Google Wins Contract to Lease NASA-Owned Historic Airfield


Google-backed Planetary Ventures won a contract to lease Hanger One at Moffett Federal Airfield from NASA.
Image: NASA

Google executives have been parking their private jets at NASA-owned Moffett Airfield since 2007, but now the company is poised to officially lease the Silicon Valley space.

Planetary Ventures, Google’s real estate subsidiary company, won a contract to lease the historic Hangar One at Moffett, which is located just a few miles from Google‘s headquarters in Mountain View, Calif. Though the specifics of the contract are not yet set in stone, Planetary Ventures has essentially agreed to take over operational costs of the facility and rehabilitate it.

NASA Administrator Charles Bolden called the deal one part of a larger effort to save tax dollars by “making surplus or under-utilized property available to the private sector or other government partners,” in a statement released Monday.

The Google Maps image below shows Google’s proximity to Hangar One.

(Click to enlarge)

Google and Hangar One

Image: Google

Under this week’s deal, Planetary Ventures is also expected to rehabilitate Hangars Two and Three, located on the far side of the airfield on the map, and create an public educational facility on the premises.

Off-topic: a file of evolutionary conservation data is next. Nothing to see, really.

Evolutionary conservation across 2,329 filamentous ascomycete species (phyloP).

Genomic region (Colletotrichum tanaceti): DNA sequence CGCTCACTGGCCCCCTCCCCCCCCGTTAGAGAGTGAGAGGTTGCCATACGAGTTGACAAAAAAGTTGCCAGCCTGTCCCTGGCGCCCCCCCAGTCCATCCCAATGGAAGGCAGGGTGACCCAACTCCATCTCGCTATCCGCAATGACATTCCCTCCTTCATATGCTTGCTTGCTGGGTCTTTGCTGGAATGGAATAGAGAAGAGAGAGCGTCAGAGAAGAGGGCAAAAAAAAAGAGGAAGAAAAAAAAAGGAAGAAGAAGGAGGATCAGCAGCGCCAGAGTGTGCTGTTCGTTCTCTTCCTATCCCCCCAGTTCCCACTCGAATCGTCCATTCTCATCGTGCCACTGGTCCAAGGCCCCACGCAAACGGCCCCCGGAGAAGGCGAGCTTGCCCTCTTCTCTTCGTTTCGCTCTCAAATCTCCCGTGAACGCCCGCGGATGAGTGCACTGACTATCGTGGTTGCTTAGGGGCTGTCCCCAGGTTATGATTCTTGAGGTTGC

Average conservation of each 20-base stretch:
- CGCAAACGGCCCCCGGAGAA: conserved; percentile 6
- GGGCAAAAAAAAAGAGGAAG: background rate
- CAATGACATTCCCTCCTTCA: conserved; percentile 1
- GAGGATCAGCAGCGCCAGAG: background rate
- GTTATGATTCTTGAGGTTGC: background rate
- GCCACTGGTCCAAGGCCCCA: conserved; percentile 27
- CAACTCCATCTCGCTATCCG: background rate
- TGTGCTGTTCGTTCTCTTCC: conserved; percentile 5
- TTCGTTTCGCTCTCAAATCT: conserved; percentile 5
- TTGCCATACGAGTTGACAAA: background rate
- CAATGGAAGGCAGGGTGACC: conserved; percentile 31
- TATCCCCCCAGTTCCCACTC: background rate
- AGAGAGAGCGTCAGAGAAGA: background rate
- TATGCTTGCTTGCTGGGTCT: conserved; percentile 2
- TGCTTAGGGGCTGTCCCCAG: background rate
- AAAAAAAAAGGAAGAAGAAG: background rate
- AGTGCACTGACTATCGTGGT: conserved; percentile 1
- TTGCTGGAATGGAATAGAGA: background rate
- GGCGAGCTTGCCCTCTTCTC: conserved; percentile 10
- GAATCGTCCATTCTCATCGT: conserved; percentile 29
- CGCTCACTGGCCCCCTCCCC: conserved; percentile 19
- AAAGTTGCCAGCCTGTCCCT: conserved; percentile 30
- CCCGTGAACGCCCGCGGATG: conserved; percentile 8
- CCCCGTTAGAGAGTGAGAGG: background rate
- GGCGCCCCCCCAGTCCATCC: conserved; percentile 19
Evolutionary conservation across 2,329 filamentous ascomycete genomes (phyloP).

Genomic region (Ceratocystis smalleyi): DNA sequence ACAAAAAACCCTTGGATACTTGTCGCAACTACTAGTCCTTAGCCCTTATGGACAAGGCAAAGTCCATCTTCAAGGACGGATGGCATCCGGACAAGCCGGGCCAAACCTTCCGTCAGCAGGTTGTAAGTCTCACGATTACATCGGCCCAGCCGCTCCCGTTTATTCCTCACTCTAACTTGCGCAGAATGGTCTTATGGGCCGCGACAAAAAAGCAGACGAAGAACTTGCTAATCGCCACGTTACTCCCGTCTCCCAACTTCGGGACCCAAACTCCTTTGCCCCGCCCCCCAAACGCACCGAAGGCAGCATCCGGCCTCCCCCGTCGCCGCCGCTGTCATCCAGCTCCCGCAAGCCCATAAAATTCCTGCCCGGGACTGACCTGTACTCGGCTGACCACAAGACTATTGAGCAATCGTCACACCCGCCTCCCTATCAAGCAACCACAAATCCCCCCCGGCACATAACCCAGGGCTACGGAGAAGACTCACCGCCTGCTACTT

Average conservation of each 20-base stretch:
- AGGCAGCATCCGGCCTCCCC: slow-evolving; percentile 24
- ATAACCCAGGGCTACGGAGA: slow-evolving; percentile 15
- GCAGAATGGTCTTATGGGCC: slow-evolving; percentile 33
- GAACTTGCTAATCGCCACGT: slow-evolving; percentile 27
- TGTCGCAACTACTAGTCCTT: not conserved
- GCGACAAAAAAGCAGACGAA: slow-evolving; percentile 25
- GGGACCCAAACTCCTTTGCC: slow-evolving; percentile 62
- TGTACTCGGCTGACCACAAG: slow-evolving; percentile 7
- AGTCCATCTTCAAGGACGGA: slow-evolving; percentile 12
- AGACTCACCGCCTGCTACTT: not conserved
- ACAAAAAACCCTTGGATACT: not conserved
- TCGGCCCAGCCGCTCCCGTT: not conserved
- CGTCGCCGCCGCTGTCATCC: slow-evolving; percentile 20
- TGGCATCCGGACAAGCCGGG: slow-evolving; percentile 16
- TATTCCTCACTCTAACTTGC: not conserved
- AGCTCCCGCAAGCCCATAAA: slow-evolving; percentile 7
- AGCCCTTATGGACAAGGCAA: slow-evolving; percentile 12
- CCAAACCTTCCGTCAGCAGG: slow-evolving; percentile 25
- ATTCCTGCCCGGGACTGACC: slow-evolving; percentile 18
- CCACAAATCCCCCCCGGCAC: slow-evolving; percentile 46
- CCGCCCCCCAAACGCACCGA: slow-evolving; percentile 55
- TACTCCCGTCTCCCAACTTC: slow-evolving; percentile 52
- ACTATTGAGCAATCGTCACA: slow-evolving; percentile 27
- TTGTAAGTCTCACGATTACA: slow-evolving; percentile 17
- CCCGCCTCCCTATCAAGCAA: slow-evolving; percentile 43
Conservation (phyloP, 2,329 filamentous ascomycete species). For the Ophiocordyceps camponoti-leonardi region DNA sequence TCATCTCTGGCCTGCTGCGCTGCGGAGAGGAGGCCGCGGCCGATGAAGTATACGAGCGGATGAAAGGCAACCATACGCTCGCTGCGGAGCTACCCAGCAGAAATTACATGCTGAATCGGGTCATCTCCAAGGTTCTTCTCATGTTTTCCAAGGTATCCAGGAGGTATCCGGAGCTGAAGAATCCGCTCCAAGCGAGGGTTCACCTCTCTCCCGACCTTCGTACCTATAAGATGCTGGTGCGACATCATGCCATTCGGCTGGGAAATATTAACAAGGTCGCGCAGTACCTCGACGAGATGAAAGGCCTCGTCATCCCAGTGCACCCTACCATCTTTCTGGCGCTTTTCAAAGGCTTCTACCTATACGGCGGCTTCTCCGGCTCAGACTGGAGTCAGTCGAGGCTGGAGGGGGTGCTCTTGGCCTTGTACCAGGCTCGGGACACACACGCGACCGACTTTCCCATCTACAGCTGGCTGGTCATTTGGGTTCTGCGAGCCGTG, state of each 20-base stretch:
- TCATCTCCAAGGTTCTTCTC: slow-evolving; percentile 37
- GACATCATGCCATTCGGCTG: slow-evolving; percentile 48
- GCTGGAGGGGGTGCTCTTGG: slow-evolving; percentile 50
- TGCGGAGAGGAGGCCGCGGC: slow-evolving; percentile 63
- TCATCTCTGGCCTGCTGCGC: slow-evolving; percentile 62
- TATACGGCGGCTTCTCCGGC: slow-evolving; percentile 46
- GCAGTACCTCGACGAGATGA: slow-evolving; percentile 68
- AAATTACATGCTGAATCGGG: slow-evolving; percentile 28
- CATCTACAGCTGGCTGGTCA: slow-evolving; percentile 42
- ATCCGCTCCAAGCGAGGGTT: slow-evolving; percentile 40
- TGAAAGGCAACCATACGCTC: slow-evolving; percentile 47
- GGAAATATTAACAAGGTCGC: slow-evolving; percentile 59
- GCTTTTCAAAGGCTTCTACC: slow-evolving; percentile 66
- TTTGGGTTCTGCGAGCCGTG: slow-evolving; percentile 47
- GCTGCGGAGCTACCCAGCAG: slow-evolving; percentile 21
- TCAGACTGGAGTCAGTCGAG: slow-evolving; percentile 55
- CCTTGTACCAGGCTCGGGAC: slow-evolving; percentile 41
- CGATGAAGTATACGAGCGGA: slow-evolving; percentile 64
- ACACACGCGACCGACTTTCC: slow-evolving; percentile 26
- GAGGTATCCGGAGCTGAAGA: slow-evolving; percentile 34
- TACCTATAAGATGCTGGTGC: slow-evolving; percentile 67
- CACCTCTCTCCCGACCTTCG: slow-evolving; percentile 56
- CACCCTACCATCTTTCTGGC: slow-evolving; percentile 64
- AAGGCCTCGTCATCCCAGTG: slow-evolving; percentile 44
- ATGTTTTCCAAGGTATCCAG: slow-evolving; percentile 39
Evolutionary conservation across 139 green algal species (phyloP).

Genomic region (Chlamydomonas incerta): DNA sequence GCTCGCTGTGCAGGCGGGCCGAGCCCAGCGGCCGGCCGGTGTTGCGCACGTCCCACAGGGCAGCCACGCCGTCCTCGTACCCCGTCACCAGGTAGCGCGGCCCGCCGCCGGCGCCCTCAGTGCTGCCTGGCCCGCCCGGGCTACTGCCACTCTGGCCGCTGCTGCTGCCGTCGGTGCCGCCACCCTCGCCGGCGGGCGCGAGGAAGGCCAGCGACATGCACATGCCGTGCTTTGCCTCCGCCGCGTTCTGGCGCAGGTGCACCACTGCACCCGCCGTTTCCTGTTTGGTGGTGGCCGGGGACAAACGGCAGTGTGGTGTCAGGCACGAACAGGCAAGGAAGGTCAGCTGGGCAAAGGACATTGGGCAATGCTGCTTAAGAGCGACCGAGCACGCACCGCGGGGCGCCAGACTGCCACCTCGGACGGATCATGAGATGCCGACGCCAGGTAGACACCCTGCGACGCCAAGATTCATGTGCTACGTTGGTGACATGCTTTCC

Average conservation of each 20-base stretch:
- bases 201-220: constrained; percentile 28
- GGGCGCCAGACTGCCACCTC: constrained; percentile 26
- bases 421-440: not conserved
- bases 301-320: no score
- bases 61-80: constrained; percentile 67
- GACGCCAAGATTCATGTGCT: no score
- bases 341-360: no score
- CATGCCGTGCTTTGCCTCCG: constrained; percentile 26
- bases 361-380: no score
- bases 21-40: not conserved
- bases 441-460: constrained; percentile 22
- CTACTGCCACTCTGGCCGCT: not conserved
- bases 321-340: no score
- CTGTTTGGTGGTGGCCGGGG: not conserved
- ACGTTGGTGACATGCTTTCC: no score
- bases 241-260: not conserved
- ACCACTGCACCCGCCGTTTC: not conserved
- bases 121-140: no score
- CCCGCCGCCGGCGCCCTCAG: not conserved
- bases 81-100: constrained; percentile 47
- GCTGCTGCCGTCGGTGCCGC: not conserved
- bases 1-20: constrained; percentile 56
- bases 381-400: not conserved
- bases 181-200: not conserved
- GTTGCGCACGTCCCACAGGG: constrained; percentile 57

Another Google subsidiary, H211, previously inked a deal (.pdf) with NASA in 2007, which allowed Google’s executives to park their private jets at Moffett. In exchange, the Google team had to pay rent and use the planes to assist in scientific research.

A September 2013 report by NBC News found evidence that Google took advantage of the relationship. Through a yearlong investigation, the outlet discovered that Google purchased millions of dollars of below-market fuel price from the government for a fleet of nine jets, while only a small percentage of the company’s flights served scientific purposes.

Google 757

A Boeing 757-23A owned by Google executives is parked at Santa Barbara Municipal Airport in Santa Barbara, Calif.

Image: Flickr, Andy Rusch

NASA took over stewardship of Moffett in 1994; previously, the Navy and other branches of the military used the building. NASA was forced to close Hangar One in 2002, however, after realizing that materials used to construct the building’s outer siding in 1932 were the source of toxic PCBs (polychlorinated biphenyl) discovered in 1997.

After several stopgap measures, the Navy removed the building’s skin in early 2013. As part of Hangar One’s rehabilitation, Planetary Ventures is expected to re-skin the structure.

The new Hangar One deal underscores an increasingly close relationship between Google and NASA. The two organizations are working together to develop an ultra-high tech quantum computer, and they have previously collaborated on projects such as Google Earth.

Scroll through the gallery below for more images of Moffett Airfield.

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